A bill by Senator Scott Wiener (D-San Francisco) that would decriminalize the possession and personal use of certain psychedelic drugs passed out of the State Assembly. It now heats back to the Senate for final sign off.
Under Senate Bill 58, it would make it lawful the possession, preparation, obtaining, or transportation of, specified quantities of psilocybin, psilocyn, dimethyltryptamine (DMT), and mescaline, for personal use, as defined, by and with persons 21 years of age or older. The bill would provide penalties for possession of these substances on school grounds, or possession by, or transferring to, persons under 21 years of age.
The bill would also make lawful the cultivation or transportation of specified quantities of spores or mycelium capable of producing mushrooms or other materials that contain psilocybin or psilocyn for personal use, as defined, by and with persons 21 years of age or older.
In a tweet by Wiener:
BREAKING: The Assembly just passed our psychedelics decriminalization bill (SB 58). SB 58 allows personal possession/use of small amounts of plant/mushroom psychedelics & creates a path for facilitated group use. It’s supported by veterans, 1st responders, health professionals.
The bill passed out of State Assembly in a 43-15 vote with 22 assemblymembers not voting. Democrats who voted against the bill included Bauer-Kahan, Irwin, and Muratsuchi.
Here is how they voted.
- Ayes: Aguiar-Curry, Alvarez, Arambula, Bennett, Berman, Boerner, Bonta, Bryan, Wendy Carrillo, Connolly, Essayli, Flora, Mike Fong, Friedman, Garcia, Gipson, Haney, Hart, Holden, Jackson, Jones-Sawyer, Kalra, Lee, Low, Lowenthal, McCarty, McKinnor, Stephanie Nguyen, Ortega, Pacheco, Pellerin, Rendon, Blanca Rubio, Santiago, Ting, Villapudua, Waldron, Ward, Wicks, Wilson, Wood, Zbur, Robert Rivas
- Noes: Alanis, Bains, Bauer-Kahan, Cervantes, Megan Dahle, Davies, Dixon, Vince Fong, Gallagher, Irwin, Lackey, Muratsuchi, Joe Patterson, Sanchez, Ta
- NVR: Addis, Calderon, Juan Carrillo, Chen, Gabriel, Grayson, Hoover, Maienschein, Mathis, Papan, Jim Patterson, Petrie-Norris, Quirk-Silva, Ramos, Reyes, Luz Rivas, Rodriguez, Schiavo, Soria, Valencia, Wallis, Weber
According to Wiener, he says SB 58 follows similar efforts in Washington, D.C.; Oakland; San Francisco; and Santa Cruz, along with ballot measures in Colorado and Oregon.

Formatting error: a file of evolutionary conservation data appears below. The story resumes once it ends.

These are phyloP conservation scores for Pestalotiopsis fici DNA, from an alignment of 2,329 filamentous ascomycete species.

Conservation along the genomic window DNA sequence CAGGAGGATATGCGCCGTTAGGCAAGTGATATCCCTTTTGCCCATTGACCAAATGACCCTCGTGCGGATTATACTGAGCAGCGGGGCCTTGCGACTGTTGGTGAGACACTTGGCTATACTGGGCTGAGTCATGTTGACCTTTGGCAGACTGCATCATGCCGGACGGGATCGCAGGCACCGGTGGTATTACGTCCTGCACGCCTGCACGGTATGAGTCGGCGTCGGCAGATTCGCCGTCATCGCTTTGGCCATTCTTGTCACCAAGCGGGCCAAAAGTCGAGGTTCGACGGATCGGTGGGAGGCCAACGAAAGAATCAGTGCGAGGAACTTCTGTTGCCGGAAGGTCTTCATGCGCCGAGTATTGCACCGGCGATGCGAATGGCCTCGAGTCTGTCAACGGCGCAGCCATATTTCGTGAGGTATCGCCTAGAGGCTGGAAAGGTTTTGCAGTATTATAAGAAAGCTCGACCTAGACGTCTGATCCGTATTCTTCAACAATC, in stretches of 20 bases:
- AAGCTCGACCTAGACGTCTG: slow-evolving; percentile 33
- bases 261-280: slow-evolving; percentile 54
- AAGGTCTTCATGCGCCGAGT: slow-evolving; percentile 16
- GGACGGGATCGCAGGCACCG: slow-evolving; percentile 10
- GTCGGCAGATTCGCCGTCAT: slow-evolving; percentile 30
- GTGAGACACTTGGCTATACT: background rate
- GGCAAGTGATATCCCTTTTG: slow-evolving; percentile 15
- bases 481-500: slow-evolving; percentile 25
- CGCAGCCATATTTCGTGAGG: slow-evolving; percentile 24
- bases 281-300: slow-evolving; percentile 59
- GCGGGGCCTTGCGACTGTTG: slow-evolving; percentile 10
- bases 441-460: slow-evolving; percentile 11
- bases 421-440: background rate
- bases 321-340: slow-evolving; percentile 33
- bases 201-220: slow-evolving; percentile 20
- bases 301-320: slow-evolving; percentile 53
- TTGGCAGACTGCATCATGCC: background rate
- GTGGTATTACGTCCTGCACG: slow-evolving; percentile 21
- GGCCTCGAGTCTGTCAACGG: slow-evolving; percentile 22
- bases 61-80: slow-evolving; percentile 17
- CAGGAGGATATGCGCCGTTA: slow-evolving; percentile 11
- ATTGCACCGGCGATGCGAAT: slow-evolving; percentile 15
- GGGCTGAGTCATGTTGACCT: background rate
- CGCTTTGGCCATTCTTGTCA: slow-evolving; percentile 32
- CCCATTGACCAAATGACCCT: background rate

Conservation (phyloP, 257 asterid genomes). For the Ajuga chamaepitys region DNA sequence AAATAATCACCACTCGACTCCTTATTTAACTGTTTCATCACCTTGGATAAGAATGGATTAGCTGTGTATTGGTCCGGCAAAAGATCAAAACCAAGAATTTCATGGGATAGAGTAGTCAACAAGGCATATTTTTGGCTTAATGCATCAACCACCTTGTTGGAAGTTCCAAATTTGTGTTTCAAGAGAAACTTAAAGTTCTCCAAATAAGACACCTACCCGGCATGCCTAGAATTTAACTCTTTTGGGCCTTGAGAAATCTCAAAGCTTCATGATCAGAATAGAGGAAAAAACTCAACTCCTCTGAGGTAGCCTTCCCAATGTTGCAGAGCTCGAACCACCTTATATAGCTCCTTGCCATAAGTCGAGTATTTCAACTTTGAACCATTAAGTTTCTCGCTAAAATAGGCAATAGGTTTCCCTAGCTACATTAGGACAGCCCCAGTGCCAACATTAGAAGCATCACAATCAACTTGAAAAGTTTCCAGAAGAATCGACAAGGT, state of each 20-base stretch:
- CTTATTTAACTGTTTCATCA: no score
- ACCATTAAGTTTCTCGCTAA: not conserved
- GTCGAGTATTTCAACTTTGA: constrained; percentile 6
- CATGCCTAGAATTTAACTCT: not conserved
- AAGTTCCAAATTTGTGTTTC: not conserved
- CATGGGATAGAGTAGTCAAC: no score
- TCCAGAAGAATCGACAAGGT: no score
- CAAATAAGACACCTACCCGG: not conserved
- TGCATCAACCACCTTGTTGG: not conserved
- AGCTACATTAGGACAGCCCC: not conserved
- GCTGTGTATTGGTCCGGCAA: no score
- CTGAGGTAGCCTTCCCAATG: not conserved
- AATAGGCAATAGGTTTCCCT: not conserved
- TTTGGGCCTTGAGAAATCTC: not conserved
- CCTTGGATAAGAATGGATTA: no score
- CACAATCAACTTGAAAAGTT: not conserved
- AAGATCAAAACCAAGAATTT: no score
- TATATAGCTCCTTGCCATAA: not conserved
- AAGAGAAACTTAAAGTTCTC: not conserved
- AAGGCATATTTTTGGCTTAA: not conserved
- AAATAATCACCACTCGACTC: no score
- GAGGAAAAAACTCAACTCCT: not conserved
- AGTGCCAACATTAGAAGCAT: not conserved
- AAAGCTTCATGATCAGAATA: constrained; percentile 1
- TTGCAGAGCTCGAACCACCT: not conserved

Dec. 20, 2022: Senator Wiener Reintroduces Legislation to Decriminalize Psychedelics
SACRAMENTO – Senator Scott Wiener (D-San Francisco) introduced Senate Bill 58, to decriminalize the possession and personal use of certain psychedelic drugs. SB 58 is backed by a broad coalition, including combat veterans.
Research from top medical universities shows that these substances can have significant benefits, particularly for treating mental health and substance use disorders, and decriminalizing their personal use is part of the larger movement to end the racist War on Drugs and its failed and destructive policies.
The following substances are included in SB 58: psilocybin, psilocyn, Dimethyltryptamine (“DMT”), mescaline (excluding peyote), and ibogaine. In 2021, Senator Wiener’s psychedelics decriminalization legislation, SB 519, passed the Senate. It passed two Assembly Committees but then stalled in the Assembly Appropriations Committee.
Last year, Senator Scott Wiener introduced SB 519 aimed at reverses outdated War on Drugs policies criminalizing substances that can help treat conditions like depression, anxiety, and PTSD. Under the bill, it decriminalizes the possession and personal use of the following substances: psilocybin, psilocyn, 3, 4-methylenedioxymethamphetamine (“MDMA”), Lysergic acid diethylamide (“LSD”), ketamine, Dimethyltryptamine (“DMT”), mescaline (excluding peyote*), and ibogaine. Research from top medical universities like Johns Hopkins, Yale, UCLA and NYU shows that these substances can have therapeutic and medical benefits, and decriminalizing their personal use is part of the larger movement to end the racist War on Drugs and its failed and destructive policies.
Last year, the Bill made it out of the State Senate, but did not make it through the State Assembly.